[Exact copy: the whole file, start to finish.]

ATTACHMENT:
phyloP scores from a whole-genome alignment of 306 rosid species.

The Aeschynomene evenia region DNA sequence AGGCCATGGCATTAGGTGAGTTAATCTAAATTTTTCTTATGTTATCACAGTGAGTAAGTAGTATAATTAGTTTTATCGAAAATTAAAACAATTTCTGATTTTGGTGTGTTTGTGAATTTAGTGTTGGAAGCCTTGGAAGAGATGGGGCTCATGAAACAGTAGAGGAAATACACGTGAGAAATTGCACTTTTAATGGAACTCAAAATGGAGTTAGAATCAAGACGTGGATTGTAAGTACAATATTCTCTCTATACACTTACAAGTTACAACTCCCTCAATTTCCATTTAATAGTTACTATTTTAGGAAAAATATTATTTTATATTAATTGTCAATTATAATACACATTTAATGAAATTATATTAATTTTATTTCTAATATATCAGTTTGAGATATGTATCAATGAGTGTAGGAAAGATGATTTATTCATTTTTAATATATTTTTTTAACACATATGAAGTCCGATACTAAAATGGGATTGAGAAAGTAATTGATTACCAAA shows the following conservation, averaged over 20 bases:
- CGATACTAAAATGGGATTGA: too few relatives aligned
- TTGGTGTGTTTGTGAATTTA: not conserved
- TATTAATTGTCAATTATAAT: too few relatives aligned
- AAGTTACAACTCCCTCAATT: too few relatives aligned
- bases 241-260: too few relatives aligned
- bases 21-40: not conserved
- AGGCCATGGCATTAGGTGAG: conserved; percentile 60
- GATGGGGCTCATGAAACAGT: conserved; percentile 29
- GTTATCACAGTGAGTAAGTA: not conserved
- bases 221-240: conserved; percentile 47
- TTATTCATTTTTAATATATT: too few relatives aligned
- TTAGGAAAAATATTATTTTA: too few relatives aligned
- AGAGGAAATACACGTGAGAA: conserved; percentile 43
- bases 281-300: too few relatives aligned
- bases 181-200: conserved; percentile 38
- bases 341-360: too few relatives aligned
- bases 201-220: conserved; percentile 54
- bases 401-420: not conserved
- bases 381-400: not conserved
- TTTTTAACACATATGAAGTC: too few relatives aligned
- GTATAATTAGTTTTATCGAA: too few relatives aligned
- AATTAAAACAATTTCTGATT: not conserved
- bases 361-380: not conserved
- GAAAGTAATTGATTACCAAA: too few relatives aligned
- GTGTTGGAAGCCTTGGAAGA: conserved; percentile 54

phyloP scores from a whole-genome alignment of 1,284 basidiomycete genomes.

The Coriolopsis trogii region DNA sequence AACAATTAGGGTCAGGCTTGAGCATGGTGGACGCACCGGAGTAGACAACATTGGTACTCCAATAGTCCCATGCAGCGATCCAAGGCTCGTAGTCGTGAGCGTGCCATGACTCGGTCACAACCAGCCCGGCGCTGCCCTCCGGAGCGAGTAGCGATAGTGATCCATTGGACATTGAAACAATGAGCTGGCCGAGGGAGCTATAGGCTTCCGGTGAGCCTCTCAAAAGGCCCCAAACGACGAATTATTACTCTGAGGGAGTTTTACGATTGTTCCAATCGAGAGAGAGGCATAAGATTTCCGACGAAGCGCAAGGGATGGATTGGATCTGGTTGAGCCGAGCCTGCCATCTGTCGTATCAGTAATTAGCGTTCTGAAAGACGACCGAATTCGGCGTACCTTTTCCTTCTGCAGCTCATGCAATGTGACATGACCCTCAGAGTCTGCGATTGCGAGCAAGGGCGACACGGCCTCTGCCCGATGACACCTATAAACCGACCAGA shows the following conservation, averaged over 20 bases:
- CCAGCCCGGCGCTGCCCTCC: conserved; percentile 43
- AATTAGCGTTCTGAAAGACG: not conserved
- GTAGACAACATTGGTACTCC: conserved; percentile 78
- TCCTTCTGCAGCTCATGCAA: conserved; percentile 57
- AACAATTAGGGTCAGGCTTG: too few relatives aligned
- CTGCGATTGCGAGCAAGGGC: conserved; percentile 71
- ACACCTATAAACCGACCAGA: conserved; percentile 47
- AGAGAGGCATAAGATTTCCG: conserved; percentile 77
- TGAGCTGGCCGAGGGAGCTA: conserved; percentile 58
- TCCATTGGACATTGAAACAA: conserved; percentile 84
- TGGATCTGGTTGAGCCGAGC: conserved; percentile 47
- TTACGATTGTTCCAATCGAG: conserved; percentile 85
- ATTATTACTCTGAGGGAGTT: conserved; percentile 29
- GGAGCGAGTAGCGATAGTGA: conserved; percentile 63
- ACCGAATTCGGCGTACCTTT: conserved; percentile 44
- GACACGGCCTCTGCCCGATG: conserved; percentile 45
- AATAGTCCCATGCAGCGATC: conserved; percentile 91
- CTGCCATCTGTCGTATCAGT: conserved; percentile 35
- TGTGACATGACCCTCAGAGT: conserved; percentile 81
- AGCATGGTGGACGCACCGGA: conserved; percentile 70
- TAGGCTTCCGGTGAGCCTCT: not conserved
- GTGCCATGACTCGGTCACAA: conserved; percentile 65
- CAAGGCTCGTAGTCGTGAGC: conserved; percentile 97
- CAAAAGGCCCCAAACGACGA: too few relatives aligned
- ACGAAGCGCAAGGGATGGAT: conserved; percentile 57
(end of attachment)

phyloP scores from a whole-genome alignment of 306 rosid species.

The Aeschynomene evenia region DNA sequence AGGCCATGGCATTAGGTGAGTTAATCTAAATTTTTCTTATGTTATCACAGTGAGTAAGTAGTATAATTAGTTTTATCGAAAATTAAAACAATTTCTGATTTTGGTGTGTTTGTGAATTTAGTGTTGGAAGCCTTGGAAGAGATGGGGCTCATGAAACAGTAGAGGAAATACACGTGAGAAATTGCACTTTTAATGGAACTCAAAATGGAGTTAGAATCAAGACGTGGATTGTAAGTACAATATTCTCTCTATACACTTACAAGTTACAACTCCCTCAATTTCCATTTAATAGTTACTATTTTAGGAAAAATATTATTTTATATTAATTGTCAATTATAATACACATTTAATGAAATTATATTAATTTTATTTCTAATATATCAGTTTGAGATATGTATCAATGAGTGTAGGAAAGATGATTTATTCATTTTTAATATATTTTTTTAACACATATGAAGTCCGATACTAAAATGGGATTGAGAAAGTAATTGATTACCAAA shows the following conservation, averaged over 20 bases:
- CGATACTAAAATGGGATTGA: too few relatives aligned
- TTGGTGTGTTTGTGAATTTA: not conserved
- TATTAATTGTCAATTATAAT: too few relatives aligned
- AAGTTACAACTCCCTCAATT: too few relatives aligned
- bases 241-260: too few relatives aligned
- bases 21-40: not conserved
- AGGCCATGGCATTAGGTGAG: conserved; percentile 60
- GATGGGGCTCATGAAACAGT: conserved; percentile 29
- GTTATCACAGTGAGTAAGTA: not conserved
- bases 221-240: conserved; percentile 47
- TTATTCATTTTTAATATATT: too few relatives aligned
- TTAGGAAAAATATTATTTTA: too few relatives aligned
- AGAGGAAATACACGTGAGAA: conserved; percentile 43
- bases 281-300: too few relatives aligned
- bases 181-200: conserved; percentile 38
- bases 341-360: too few relatives aligned
- bases 201-220: conserved; percentile 54
- bases 401-420: not conserved
- bases 381-400: not conserved
- TTTTTAACACATATGAAGTC: too few relatives aligned
- GTATAATTAGTTTTATCGAA: too few relatives aligned
- AATTAAAACAATTTCTGATT: not conserved
- bases 361-380: not conserved
- GAAAGTAATTGATTACCAAA: too few relatives aligned
- GTGTTGGAAGCCTTGGAAGA: conserved; percentile 54

phyloP scores from a whole-genome alignment of 1,284 basidiomycete genomes.

The Coriolopsis trogii region DNA sequence AACAATTAGGGTCAGGCTTGAGCATGGTGGACGCACCGGAGTAGACAACATTGGTACTCCAATAGTCCCATGCAGCGATCCAAGGCTCGTAGTCGTGAGCGTGCCATGACTCGGTCACAACCAGCCCGGCGCTGCCCTCCGGAGCGAGTAGCGATAGTGATCCATTGGACATTGAAACAATGAGCTGGCCGAGGGAGCTATAGGCTTCCGGTGAGCCTCTCAAAAGGCCCCAAACGACGAATTATTACTCTGAGGGAGTTTTACGATTGTTCCAATCGAGAGAGAGGCATAAGATTTCCGACGAAGCGCAAGGGATGGATTGGATCTGGTTGAGCCGAGCCTGCCATCTGTCGTATCAGTAATTAGCGTTCTGAAAGACGACCGAATTCGGCGTACCTTTTCCTTCTGCAGCTCATGCAATGTGACATGACCCTCAGAGTCTGCGATTGCGAGCAAGGGCGACACGGCCTCTGCCCGATGACACCTATAAACCGACCAGA shows the following conservation, averaged over 20 bases:
- CCAGCCCGGCGCTGCCCTCC: conserved; percentile 43
- AATTAGCGTTCTGAAAGACG: not conserved
- GTAGACAACATTGGTACTCC: conserved; percentile 78
- TCCTTCTGCAGCTCATGCAA: conserved; percentile 57
- AACAATTAGGGTCAGGCTTG: too few relatives aligned
- CTGCGATTGCGAGCAAGGGC: conserved; percentile 71
- ACACCTATAAACCGACCAGA: conserved; percentile 47
- AGAGAGGCATAAGATTTCCG: conserved; percentile 77
- TGAGCTGGCCGAGGGAGCTA: conserved; percentile 58
- TCCATTGGACATTGAAACAA: conserved; percentile 84
- TGGATCTGGTTGAGCCGAGC: conserved; percentile 47
- TTACGATTGTTCCAATCGAG: conserved; percentile 85
- ATTATTACTCTGAGGGAGTT: conserved; percentile 29
- GGAGCGAGTAGCGATAGTGA: conserved; percentile 63
- ACCGAATTCGGCGTACCTTT: conserved; percentile 44
- GACACGGCCTCTGCCCGATG: conserved; percentile 45
- AATAGTCCCATGCAGCGATC: conserved; percentile 91
- CTGCCATCTGTCGTATCAGT: conserved; percentile 35
- TGTGACATGACCCTCAGAGT: conserved; percentile 81
- AGCATGGTGGACGCACCGGA: conserved; percentile 70
- TAGGCTTCCGGTGAGCCTCT: not conserved
- GTGCCATGACTCGGTCACAA: conserved; percentile 65
- CAAGGCTCGTAGTCGTGAGC: conserved; percentile 97
- CAAAAGGCCCCAAACGACGA: too few relatives aligned
- ACGAAGCGCAAGGGATGGAT: conserved; percentile 57